5.9 No-cloning, and other no-go theorems

Let us now look at something that the controlled-\texttt{NOT} seems to be doing but, in fact, isn’t. It is easy to see that the \texttt{c-NOT} can copy the bit value of the first qubit: |x\rangle|0\rangle \overset{\texttt{c-NOT}}{\longmapsto} |x\rangle|x\rangle \qquad\text{(for $x=0,1$)} so one might suppose that this gate could also be used to copy superpositions, such as |\psi\rangle = \alpha|0\rangle+\beta|1\rangle, so that |\psi\rangle|0\rangle \overset{\texttt{c-NOT}}{\longmapsto} |\psi\rangle|\psi\rangle for any |\psi\rangle. But this is not true!

The unitarity of the \texttt{c-NOT} means that it turns superpositions in the control qubit into entanglement of the control and the target: if the control qubit is in the a superposition state |\psi\rangle = \alpha|0\rangle+\beta|1\rangle (with \alpha,\beta\neq0), and the target is in |0\rangle, then the \texttt{c-NOT} gate generates the entangled state \big( \alpha|0\rangle+\beta|1\rangle \big) |0\rangle \overset{\texttt{c-NOT}}{\longmapsto} \alpha|00\rangle + \beta|11\rangle. In fact, it is impossible to clone an unknown quantum state, and we can prove this!

To prove this via contradiction, let us assume that we could build a universal quantum cloner, and then take any two normalised states |\psi\rangle and |\phi\rangle that are non-identical (i.e. |\langle\psi|\phi\rangle|\neq1) and non-orthogonal (i.e. \langle\psi|\phi\rangle\neq0). If we then run our hypothetical cloning machine we get \begin{aligned} |\psi\rangle|0\rangle|W\rangle &\longmapsto |\psi\rangle|\psi\rangle|W'\rangle \\|\phi\rangle|0\rangle|W\rangle &\longmapsto |\phi\rangle|\phi\rangle|W''\rangle \end{aligned} where the third system, initially in state |W\rangle, represents everything else (say, the internal state of the cloning machine). For this transformation to be unitary, it must preserve the inner product, and so we require that \langle\psi|\phi\rangle = \langle\psi|\phi\rangle^2 \langle W'|W''\rangle which can only be satisfied if |\langle\psi|\phi\rangle| is equal to 1 or 0, but this contradicts our assumptions!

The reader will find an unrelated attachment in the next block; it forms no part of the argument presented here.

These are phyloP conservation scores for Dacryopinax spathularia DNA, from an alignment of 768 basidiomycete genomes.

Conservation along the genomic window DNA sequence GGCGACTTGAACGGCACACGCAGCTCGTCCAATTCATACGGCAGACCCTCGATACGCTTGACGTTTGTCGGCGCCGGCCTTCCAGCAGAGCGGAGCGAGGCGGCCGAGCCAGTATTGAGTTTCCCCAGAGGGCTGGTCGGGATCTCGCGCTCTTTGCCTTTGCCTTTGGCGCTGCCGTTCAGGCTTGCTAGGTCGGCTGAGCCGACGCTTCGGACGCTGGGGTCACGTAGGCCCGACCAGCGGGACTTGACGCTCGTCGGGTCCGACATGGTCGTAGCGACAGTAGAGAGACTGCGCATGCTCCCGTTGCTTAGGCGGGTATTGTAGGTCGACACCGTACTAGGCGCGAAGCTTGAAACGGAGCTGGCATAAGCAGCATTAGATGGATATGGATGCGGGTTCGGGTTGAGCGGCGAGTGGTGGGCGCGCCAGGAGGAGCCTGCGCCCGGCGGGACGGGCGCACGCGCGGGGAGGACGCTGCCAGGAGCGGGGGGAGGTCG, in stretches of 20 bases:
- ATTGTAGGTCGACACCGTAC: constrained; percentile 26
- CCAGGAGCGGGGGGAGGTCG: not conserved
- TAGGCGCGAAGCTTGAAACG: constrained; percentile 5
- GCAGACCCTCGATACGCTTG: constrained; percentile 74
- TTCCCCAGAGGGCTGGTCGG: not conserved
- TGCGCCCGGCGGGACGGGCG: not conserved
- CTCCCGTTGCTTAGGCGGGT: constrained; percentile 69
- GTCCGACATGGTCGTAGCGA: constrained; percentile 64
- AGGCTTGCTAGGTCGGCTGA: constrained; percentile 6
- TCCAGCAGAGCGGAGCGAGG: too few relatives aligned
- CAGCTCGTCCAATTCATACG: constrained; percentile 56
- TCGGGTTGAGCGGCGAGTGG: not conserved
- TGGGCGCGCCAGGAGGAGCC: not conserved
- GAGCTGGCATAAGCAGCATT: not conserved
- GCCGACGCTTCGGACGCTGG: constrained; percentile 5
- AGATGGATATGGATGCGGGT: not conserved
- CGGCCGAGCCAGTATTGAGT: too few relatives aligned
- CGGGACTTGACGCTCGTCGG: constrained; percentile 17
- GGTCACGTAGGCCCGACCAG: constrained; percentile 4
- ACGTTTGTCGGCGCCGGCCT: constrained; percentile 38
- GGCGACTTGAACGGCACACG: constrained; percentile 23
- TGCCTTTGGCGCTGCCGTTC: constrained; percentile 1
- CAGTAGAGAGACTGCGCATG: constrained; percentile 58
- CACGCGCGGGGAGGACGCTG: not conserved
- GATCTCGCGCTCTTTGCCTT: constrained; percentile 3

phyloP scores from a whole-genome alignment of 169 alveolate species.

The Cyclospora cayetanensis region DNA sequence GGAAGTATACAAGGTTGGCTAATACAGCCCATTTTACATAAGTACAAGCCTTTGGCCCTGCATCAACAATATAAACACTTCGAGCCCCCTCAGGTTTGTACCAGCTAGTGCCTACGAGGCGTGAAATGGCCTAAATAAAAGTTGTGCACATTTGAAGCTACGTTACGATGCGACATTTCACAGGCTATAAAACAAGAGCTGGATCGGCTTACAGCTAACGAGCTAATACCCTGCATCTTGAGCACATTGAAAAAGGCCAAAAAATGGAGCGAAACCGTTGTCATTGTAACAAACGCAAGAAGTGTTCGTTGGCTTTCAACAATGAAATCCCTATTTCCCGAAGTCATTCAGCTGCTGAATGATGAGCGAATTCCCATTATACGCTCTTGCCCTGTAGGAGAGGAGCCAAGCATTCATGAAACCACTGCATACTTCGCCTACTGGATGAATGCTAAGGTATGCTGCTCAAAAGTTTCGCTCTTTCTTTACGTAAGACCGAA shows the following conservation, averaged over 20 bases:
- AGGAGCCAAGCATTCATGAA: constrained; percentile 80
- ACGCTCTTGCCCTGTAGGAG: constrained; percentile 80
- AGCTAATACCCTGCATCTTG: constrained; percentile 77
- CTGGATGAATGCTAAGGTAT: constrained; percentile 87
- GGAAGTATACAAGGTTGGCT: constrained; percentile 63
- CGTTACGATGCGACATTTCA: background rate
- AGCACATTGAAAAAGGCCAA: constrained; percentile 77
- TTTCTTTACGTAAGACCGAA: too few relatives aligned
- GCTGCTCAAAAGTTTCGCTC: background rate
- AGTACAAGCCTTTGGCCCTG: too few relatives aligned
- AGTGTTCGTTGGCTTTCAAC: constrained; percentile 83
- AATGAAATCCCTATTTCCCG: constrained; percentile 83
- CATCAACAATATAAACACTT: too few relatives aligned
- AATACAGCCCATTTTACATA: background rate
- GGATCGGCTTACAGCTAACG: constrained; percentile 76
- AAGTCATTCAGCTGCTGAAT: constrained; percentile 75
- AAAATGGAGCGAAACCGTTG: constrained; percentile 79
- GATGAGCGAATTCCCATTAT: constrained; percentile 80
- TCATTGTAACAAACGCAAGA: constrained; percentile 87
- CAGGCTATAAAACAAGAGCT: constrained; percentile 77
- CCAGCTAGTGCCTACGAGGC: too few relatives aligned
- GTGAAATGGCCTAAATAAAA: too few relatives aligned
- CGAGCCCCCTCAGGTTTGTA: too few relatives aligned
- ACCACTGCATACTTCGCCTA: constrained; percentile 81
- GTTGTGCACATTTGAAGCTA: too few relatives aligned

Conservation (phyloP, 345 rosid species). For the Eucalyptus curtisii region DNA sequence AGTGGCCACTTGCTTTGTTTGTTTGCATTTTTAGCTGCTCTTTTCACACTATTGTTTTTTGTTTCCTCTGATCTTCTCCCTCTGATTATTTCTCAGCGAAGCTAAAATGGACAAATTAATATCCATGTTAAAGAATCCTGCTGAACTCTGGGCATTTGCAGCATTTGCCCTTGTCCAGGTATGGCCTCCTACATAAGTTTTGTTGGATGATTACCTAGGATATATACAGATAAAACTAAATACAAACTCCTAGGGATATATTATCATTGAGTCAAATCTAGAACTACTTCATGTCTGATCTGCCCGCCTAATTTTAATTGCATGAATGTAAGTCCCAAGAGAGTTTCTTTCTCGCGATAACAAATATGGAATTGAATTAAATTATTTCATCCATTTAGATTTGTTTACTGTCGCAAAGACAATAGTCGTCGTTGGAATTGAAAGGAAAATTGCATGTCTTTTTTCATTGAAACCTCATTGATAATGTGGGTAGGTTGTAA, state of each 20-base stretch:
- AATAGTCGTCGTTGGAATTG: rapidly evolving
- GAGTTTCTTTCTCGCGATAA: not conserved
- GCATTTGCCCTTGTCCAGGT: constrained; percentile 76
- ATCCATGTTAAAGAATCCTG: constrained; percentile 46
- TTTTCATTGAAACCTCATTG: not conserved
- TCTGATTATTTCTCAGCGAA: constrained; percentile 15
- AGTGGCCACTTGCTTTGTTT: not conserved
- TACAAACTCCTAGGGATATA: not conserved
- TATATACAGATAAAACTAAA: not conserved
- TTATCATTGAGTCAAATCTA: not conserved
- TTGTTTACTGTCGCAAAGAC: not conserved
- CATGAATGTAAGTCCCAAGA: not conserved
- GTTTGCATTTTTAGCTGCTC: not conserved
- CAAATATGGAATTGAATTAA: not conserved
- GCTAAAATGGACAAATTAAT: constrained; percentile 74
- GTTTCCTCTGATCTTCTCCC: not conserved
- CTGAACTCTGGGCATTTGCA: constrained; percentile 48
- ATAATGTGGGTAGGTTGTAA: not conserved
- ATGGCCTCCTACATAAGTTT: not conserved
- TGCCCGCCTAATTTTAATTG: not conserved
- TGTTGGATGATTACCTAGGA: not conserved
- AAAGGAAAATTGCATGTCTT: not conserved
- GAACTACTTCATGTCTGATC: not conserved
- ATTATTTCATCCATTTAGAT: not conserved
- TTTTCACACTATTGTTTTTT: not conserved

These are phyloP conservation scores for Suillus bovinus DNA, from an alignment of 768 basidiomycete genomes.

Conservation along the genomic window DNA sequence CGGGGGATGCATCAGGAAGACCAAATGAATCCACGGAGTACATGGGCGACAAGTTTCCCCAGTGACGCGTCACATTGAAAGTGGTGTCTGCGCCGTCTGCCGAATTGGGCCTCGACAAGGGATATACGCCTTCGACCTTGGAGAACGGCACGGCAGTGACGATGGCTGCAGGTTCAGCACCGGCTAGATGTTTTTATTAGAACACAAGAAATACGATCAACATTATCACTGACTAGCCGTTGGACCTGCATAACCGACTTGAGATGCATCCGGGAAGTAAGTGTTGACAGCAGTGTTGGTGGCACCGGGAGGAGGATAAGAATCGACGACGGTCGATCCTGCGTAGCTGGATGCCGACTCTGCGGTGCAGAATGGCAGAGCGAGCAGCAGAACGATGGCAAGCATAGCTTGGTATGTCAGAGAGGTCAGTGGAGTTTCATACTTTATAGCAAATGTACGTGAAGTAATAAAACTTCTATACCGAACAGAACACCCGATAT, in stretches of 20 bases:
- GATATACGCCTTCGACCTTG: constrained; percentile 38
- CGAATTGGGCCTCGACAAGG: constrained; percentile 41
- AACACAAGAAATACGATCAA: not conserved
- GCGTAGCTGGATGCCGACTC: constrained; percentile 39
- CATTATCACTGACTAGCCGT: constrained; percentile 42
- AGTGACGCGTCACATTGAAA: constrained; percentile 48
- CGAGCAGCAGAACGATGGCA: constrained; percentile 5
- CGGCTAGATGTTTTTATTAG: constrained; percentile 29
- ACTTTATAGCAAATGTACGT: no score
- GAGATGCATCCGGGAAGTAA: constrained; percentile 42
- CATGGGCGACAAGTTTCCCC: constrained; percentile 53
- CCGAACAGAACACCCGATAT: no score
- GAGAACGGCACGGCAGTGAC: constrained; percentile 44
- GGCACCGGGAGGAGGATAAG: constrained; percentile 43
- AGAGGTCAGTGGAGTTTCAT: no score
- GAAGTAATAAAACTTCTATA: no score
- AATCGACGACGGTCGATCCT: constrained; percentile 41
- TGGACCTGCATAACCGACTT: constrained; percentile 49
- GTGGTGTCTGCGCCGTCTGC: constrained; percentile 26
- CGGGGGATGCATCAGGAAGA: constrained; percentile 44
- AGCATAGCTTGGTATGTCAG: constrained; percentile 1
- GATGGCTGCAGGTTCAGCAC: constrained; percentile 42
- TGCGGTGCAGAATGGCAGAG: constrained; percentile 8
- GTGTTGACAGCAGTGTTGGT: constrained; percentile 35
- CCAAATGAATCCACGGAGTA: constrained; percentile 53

Thus, states of qubits, unlike states of classical bits, cannot be faithfully cloned. Note that, in quantum teleportation, the original state must therefore be destroyed, since otherwise we would be producing a clone of an unknown quantum state. The no-cloning property of quantum states leads to interesting applications, of which quantum cryptography is one.

The no-cloning theorem. Universal quantum cloners are impossible.

The no-cloning theorem is one of many so-called “no-go” theorems in quantum information. We won’t look at all of them in depth, but it’s worth mentioning them here and giving a very rough idea of what each one says.

  • No-teleportation. An arbitrary quantum state cannot be entirely expressed with classical information. In other words, the process of converting quantum information to classical information cannot be reversed: classical channels cannot transmit quantum information.

    This can be seen as a consequence of no-cloning: if we were able to turn a quantum state into classical information and then back again, we could simply clone the classical information and then get a cloned copy of our quantum state.

    The name is a bit confusing, because we have just seen that quantum teleportation is possible through the use of entanglement, but it refers to the idea of classical teleportation of quantum states.

    Note that the “converse” to this is possible though: if we start with some classical information then we can convert it to quantum information and then back again perfectly fine (for example, using the fact that orthogonal states can be perfectly distinguished).

  • No-broadcasting. Given a single copy of a quantum state, it cannot be shared with two or more parties.